Over the parliamentary break, knowing that an expert panel was working on recommendations to break the political deadlock, I was hopeful. Asylum seeker and refugee advocacy groups were making submissions and at least one of the members of the panel had a long history of a humanitarian approach to asylum seeker policy. Surely sanity would prevail?
I have been so shocked at the final outcome it has taken me days to write anything. As I start drafting this, I have no plan for this article, I am just writing. Many people with much broader experience in this field than I have written much in the past few days and I’ve read as much as I can. Ordered to bed by my doctor with a chest infection, reading has actually been possible.
“We do need to do as much as we can to dissuade people from embarking on dangerous boat journeys to Australia, but we have a responsibility alongside that to not further damage people who are escaping persecution and are the victims of trauma and torture.”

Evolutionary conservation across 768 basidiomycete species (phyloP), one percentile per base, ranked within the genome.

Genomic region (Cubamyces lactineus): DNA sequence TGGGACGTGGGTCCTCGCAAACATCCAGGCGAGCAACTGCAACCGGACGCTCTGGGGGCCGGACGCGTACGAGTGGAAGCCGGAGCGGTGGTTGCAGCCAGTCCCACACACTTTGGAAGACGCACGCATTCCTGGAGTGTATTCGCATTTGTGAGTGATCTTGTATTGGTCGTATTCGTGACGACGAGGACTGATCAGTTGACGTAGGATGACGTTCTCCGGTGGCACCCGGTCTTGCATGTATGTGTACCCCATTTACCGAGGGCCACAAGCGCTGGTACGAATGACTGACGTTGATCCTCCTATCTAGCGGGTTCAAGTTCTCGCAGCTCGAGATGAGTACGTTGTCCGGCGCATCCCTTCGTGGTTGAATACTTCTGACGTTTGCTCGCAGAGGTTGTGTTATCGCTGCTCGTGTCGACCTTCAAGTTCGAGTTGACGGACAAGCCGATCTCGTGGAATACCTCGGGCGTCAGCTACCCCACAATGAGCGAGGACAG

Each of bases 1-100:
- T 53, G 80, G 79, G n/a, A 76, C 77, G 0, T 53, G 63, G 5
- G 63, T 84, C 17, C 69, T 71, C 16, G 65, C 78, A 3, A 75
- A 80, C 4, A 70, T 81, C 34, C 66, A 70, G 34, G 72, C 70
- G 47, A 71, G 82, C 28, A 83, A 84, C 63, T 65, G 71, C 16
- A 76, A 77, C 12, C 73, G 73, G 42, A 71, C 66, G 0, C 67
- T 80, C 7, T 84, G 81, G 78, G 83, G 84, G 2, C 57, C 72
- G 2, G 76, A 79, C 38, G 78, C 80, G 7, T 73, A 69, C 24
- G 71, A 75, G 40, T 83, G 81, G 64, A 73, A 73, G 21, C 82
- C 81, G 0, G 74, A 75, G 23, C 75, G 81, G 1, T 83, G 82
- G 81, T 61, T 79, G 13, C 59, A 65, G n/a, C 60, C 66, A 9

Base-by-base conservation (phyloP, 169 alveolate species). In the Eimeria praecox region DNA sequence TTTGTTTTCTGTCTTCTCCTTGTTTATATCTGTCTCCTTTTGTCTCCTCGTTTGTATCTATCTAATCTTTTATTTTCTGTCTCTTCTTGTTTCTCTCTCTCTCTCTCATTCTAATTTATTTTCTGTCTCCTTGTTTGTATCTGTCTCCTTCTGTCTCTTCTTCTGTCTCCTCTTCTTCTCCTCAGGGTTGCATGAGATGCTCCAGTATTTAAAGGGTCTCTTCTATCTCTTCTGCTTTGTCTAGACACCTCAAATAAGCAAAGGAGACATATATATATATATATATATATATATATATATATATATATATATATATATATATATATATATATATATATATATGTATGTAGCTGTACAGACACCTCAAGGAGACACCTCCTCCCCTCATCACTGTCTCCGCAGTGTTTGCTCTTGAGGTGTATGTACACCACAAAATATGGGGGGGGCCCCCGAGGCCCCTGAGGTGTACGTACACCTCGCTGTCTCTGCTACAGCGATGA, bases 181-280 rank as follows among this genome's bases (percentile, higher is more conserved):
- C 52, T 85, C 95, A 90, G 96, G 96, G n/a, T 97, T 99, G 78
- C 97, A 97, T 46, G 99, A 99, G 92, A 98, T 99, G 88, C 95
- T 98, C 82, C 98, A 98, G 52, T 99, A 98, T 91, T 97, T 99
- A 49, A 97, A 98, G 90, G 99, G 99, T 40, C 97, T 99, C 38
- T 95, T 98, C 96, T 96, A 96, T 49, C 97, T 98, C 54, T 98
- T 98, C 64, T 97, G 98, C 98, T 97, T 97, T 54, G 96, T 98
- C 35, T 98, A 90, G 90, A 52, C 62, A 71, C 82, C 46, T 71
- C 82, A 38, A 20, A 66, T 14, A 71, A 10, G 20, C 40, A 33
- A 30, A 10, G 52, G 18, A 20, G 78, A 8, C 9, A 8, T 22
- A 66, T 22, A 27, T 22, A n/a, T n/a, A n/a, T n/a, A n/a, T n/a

I agree. I live with the aftermath of mandatory detention. I listen to my husband cry out in his restless dreams. I live with the residual pain of his journey every damn day. The politicians do not. Yes, of course, gradually he is healing but it doesn’t happen overnight. To those who say asylum seekers are “economic refugees” (simply fleeing poor countries for a better life) I can’t speak for all but I do know without a doubt my husband was never one of those. He pores over news reports from his homeland and is horrified at developments. While he is happy here, I know there will always be a part of him that would prefer to be back there driving change. This is not possible. As it is not possible for so many others who flee.